Take a spin on the wheel of TV's most electrifying series ever, Las Vegas. The slots are hot and the girls are even hotter starring some of today's biggest guest stars. Follow the fast-paced exploits and action-packed escapades at the Montecito Hotel and Casino with an elite Las Vegas surveillance team, led by commanding Big Ed Deline and his slick, good-looking right hand man, Danny McCoy. Along with the sexiest support team to hit the Strip, they're out to catch card-counting cheaters, costly streaks of random luck and the schemes of rival casinos. It's Sin City like you've never seen it before in the series Variety declares is "Bottom line: Jackpot".
Runtime: 60 minutes
Las Vegas - Leaving Las Vegas - Netflix
Leaving Las Vegas is a 1995 American romantic tragedy film written and directed by Mike Figgis and based on the semi-autobiographical novel Leaving Las Vegas by John O'Brien. Nicolas Cage stars as a suicidal alcoholic who has ended his personal and professional life to drink himself to death in Las Vegas. While there, he develops a relationship with a hardened prostitute played by Elisabeth Shue, which forms the center of the film. O'Brien committed suicide after signing away the film rights to the novel. Leaving Las Vegas was filmed in super 16mm instead of 35 mm film; while 16 mm is common for art house films, 35 mm is most commonly used for mainstream film. After limited release in the United States on October 27, 1995, Leaving Las Vegas was released nationwide on February 9, 1996, receiving strong praise from both critics and audiences. Cage received the Golden Globe Award for Best Actor - Motion Picture Drama and the Academy Award for Best Actor, while Shue was nominated for the Golden Globe Award for Best Actress - Motion Picture Drama and the Academy Award for Best Actress. The film also received nominations for Best Adapted Screenplay and Best Director.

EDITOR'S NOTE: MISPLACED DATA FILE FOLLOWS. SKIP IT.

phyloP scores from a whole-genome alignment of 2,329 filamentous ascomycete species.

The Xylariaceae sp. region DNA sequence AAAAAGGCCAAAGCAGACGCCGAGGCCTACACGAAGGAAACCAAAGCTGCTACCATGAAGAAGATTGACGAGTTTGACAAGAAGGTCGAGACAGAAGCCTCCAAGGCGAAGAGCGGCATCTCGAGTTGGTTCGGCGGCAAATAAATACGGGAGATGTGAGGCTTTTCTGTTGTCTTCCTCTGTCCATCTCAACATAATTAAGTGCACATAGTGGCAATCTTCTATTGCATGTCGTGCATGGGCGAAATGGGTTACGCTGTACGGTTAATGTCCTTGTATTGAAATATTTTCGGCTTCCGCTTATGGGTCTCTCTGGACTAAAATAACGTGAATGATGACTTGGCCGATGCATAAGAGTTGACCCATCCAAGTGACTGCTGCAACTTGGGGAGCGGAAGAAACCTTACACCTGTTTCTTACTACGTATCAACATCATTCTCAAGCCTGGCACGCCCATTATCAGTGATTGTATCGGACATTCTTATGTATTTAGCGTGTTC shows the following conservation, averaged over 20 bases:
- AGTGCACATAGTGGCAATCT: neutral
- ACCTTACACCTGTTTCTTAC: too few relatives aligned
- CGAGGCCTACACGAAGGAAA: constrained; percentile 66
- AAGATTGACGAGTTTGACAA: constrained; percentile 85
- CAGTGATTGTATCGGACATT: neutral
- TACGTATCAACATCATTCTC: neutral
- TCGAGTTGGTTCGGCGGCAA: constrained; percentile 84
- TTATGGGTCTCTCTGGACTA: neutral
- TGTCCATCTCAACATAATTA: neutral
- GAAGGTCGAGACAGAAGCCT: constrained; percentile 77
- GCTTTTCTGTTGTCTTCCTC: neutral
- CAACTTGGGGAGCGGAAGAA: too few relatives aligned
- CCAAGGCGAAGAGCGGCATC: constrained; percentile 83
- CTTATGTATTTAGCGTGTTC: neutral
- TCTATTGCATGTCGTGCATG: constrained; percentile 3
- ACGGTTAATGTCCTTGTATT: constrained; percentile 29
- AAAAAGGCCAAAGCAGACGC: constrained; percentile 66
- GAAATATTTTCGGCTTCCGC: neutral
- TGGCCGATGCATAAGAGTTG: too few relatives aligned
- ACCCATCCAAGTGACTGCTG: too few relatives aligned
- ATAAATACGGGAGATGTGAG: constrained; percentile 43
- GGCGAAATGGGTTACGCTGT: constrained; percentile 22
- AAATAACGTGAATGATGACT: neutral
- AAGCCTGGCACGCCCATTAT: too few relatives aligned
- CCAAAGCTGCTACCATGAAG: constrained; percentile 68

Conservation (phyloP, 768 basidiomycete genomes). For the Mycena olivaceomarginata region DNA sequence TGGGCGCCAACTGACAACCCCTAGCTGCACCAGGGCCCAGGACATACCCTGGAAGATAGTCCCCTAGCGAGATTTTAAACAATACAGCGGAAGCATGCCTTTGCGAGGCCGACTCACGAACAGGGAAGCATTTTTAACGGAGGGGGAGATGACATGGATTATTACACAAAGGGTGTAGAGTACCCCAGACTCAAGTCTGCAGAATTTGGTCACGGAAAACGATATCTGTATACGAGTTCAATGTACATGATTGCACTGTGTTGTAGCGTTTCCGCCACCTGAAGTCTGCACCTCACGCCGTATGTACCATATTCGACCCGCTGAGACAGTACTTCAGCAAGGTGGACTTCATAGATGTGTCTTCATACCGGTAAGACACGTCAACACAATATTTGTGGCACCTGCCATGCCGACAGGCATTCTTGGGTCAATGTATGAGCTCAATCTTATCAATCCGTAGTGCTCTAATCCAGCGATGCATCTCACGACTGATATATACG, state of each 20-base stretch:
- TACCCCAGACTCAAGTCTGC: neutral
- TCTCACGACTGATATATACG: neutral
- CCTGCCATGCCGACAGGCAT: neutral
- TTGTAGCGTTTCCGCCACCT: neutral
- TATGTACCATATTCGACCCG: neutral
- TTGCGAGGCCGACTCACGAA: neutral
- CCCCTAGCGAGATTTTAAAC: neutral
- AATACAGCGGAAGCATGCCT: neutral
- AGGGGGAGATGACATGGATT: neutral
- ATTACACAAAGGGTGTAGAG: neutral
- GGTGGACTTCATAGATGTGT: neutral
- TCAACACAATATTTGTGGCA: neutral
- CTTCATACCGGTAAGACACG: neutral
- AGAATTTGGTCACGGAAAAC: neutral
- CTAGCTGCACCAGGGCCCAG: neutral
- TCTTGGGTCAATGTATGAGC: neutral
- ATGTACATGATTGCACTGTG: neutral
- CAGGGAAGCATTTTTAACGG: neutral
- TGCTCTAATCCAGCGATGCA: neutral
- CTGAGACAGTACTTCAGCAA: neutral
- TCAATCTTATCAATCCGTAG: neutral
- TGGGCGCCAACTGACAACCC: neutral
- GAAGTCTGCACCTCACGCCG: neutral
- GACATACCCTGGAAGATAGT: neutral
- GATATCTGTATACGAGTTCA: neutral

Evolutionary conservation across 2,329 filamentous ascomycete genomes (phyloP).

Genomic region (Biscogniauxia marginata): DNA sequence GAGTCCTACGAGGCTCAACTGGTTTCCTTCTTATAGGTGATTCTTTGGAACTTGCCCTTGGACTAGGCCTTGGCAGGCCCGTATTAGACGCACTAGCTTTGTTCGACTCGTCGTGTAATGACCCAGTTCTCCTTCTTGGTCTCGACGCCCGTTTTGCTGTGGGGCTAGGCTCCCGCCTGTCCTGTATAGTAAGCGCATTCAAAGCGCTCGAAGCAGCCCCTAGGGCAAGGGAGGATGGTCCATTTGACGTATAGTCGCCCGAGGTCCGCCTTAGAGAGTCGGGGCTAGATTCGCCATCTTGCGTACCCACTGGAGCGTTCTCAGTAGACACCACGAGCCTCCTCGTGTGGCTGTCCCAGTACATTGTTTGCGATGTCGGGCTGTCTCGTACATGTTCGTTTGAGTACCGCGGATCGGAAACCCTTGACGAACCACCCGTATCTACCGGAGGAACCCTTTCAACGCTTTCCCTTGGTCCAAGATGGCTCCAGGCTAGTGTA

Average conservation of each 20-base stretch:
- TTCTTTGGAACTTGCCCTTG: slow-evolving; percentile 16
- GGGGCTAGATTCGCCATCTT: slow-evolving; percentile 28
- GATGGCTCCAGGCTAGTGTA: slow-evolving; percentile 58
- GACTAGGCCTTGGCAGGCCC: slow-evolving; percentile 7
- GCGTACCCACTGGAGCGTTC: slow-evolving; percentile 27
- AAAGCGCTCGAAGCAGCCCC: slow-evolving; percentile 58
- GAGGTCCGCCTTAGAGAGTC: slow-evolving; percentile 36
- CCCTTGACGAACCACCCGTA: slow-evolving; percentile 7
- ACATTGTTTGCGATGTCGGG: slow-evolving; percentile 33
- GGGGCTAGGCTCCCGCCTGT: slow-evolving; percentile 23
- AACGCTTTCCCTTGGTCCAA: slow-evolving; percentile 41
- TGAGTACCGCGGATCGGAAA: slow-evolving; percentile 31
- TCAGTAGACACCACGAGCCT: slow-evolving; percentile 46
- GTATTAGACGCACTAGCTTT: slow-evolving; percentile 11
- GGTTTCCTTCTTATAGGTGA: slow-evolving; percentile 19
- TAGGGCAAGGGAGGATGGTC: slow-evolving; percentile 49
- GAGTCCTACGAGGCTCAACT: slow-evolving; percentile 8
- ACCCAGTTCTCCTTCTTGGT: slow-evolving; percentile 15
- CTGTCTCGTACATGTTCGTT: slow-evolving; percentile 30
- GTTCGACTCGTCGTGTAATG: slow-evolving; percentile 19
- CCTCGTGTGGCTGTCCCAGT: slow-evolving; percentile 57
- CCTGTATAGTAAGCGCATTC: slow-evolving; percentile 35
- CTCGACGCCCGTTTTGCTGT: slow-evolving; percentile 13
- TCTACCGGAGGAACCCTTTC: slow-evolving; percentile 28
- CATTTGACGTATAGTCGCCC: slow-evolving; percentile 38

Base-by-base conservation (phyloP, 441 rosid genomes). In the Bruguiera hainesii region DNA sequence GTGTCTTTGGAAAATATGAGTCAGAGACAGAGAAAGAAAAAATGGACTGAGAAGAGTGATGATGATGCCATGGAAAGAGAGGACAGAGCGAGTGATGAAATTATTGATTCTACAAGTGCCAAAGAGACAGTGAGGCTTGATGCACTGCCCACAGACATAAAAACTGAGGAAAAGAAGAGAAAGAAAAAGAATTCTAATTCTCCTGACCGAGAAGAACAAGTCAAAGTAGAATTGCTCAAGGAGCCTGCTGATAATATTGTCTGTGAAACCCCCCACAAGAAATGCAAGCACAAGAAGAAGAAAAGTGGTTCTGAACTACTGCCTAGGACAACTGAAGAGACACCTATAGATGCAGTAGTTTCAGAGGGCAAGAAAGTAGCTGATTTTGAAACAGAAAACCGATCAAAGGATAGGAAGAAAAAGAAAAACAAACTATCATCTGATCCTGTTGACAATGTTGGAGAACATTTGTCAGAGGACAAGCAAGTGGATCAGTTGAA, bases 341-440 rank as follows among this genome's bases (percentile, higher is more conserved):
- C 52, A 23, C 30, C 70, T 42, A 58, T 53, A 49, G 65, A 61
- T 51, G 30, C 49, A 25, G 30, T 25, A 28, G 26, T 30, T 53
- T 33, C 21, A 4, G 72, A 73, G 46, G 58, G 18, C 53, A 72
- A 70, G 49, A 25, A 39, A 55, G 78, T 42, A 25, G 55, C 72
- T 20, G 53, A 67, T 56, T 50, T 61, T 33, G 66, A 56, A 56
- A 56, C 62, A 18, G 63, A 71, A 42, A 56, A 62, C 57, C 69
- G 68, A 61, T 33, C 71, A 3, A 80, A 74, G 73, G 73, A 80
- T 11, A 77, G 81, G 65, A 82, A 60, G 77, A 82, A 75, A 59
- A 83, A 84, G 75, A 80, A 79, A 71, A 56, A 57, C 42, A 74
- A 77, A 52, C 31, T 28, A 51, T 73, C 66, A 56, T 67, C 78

Las Vegas - Soundtrack - Netflix
A soundtrack album, consisting mainly of film score composed and performed by Mike Figgis, was released November 7, 1995. The soundtrack also included three jazz standards performed by Sting and excerpts of dialogue from the film. A version of “Lonely Teardrops” performed by Michael McDonald that features in the film is not included. All tracks written by Mike Figgis except as noted.
Las Vegas - References - Netflix